Luisa Aparisi-França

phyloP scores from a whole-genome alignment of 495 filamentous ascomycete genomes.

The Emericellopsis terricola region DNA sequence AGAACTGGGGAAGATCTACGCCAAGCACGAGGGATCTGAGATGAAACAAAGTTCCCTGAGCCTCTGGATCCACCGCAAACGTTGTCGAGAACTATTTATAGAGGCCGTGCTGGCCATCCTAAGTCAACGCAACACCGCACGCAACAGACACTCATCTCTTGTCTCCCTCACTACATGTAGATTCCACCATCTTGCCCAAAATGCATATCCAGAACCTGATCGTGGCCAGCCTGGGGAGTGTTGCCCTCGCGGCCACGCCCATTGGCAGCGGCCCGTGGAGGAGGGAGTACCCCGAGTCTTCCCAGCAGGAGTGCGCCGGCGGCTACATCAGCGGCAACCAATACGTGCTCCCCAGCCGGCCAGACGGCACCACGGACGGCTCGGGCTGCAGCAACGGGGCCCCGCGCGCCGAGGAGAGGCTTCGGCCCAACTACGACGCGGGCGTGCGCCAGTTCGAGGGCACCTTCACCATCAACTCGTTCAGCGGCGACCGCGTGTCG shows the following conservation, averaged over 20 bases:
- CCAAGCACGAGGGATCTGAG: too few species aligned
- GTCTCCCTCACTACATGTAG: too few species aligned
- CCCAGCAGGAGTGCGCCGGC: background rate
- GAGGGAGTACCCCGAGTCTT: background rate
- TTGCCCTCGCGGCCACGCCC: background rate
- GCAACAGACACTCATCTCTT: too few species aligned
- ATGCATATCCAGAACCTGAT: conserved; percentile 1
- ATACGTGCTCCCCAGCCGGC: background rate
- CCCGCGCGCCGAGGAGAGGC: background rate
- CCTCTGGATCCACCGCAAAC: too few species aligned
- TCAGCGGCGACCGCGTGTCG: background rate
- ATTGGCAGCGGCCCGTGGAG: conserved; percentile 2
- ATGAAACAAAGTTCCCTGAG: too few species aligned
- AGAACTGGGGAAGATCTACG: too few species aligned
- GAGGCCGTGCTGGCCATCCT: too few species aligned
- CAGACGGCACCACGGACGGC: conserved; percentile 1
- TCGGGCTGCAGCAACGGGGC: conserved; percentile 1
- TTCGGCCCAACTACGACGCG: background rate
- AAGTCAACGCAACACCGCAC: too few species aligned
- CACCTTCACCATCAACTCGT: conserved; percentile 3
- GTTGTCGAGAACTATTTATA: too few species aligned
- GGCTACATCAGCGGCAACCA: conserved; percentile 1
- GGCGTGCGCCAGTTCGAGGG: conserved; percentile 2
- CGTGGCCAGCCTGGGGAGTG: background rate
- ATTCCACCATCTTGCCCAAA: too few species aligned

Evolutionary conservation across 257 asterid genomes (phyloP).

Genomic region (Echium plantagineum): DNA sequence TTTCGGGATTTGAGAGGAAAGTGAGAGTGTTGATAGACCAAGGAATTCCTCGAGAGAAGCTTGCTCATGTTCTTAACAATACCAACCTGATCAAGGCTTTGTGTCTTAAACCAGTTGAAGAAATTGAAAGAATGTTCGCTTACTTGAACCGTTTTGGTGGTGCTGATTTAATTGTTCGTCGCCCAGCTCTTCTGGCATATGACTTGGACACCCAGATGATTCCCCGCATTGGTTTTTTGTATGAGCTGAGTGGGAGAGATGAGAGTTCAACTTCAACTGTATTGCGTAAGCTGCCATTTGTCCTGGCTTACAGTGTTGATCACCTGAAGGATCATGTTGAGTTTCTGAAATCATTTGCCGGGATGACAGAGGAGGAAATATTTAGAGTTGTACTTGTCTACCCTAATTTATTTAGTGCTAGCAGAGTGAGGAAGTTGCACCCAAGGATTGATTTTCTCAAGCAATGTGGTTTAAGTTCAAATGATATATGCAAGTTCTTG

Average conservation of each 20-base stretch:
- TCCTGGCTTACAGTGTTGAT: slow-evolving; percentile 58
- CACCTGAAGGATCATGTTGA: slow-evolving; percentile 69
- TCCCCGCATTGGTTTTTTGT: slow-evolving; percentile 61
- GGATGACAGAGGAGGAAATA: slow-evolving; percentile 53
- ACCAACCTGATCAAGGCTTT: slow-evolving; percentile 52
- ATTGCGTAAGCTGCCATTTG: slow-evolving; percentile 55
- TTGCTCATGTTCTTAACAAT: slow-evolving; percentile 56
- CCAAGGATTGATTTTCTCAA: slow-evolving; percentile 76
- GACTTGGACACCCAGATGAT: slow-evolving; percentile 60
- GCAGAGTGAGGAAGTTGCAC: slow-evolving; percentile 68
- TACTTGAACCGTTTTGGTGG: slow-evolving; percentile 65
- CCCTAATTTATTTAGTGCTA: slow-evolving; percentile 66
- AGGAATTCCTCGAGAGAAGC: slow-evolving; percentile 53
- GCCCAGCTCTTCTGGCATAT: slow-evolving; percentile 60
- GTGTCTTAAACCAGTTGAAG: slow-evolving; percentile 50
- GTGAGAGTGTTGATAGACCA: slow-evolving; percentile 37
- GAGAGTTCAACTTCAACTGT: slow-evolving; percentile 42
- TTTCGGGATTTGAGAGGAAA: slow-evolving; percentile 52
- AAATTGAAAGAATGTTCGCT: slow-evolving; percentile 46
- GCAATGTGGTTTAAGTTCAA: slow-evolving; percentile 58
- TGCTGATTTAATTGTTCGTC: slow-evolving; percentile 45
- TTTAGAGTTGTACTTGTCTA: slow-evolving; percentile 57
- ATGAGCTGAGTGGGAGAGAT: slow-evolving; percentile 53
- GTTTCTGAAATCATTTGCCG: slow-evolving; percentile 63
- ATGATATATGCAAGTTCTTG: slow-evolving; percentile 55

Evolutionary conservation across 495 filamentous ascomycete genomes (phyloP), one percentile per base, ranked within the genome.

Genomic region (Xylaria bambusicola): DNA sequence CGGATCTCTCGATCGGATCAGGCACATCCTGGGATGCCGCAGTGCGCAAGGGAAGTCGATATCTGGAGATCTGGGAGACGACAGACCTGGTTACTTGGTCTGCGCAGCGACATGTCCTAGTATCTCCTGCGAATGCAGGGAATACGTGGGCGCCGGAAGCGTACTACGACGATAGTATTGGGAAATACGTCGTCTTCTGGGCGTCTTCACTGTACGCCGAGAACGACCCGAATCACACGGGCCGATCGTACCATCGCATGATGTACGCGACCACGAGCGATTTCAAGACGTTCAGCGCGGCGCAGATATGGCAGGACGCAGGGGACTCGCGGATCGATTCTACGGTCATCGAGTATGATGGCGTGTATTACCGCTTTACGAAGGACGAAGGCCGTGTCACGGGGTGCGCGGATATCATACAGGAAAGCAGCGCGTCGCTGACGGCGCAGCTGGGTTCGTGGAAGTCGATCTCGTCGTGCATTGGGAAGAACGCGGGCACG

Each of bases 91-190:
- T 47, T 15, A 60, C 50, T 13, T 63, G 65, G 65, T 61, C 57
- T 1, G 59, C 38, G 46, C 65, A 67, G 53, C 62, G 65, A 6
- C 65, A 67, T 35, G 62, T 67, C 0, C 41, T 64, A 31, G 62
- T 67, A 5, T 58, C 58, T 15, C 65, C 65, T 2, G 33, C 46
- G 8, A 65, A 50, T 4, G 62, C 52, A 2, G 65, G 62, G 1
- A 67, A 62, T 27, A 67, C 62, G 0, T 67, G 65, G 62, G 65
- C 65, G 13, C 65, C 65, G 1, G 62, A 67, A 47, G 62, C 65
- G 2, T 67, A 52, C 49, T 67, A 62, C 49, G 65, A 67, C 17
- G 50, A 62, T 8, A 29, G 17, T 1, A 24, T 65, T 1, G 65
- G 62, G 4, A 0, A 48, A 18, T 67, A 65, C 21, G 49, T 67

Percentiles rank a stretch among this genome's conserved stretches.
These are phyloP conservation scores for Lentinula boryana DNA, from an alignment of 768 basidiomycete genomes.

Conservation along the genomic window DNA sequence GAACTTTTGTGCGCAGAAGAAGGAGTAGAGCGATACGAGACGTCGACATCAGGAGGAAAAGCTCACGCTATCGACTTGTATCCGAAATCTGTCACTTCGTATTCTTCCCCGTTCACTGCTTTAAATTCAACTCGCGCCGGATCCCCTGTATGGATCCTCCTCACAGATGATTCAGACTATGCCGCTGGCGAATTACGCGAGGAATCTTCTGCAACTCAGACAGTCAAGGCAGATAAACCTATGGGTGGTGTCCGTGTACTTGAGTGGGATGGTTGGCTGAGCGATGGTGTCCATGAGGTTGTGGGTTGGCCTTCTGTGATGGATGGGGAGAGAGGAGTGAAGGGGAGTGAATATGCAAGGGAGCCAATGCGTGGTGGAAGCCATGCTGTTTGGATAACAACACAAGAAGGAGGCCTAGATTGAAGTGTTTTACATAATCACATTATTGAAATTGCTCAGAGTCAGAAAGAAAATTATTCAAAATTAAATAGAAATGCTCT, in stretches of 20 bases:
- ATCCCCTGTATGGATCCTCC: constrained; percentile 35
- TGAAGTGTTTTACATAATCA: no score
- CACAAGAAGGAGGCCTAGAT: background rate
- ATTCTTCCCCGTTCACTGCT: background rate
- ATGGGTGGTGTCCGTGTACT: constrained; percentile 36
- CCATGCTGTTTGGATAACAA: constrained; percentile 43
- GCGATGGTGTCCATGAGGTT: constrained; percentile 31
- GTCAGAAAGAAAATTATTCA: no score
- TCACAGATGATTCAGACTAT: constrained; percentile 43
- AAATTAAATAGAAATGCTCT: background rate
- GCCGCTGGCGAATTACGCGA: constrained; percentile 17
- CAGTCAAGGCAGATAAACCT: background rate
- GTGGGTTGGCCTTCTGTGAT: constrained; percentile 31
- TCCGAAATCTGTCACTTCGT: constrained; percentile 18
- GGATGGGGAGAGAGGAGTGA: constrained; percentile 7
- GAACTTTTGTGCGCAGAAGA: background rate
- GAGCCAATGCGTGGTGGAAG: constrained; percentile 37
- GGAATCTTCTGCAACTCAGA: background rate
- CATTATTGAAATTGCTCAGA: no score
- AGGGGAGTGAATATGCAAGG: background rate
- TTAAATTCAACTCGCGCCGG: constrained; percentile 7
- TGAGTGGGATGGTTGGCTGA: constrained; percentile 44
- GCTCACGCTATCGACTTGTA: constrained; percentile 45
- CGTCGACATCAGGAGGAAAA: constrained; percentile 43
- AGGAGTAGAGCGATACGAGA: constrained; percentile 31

Jorenji Temple When I call you it is 9am where you arebut dawn and dusk look much the same.For all I know, we are chasing the same thing.You are getting ready for the day, and Ihave already lived it can tell you that the temples here in Japanare beautifulthick with historythe many rings of wood interruptedby the carpenter's hand, whoever it wasthat carved the crestof the Tokugawa on Jorenji Temple.How I was ready to rush F out the door and our guide said wait—let him.So we stood by the doors, angry-faced statueson either side of us.You know more than me when it comes to these things. Only today did I learn what the Daibutsu washow to wash my hands before prayinghow to not expect the worst.Our guide stuck a bundle of burning incense in a small pitand wafted the smoke over her head. To cure whatever ails you, she said.The armed angry soldiers are called the Niowhich is like ninho or niñothe child in the nest.But here, so far away, I feel larger than myself.I am scouting ahead for the loose ends of the dayto show you where the pot hole isthe glass before it cracks.And when my job is doneand you are just beginning to riseI will hug the darkness to myselfand rest. Luisa Aparisi-França is a poet from Miami, Florida. She believes that language has the power to be a tool of empathy, and that poetry can connect people in the same way that it links consecutive thought. Follow her on Twitter @lapafranca.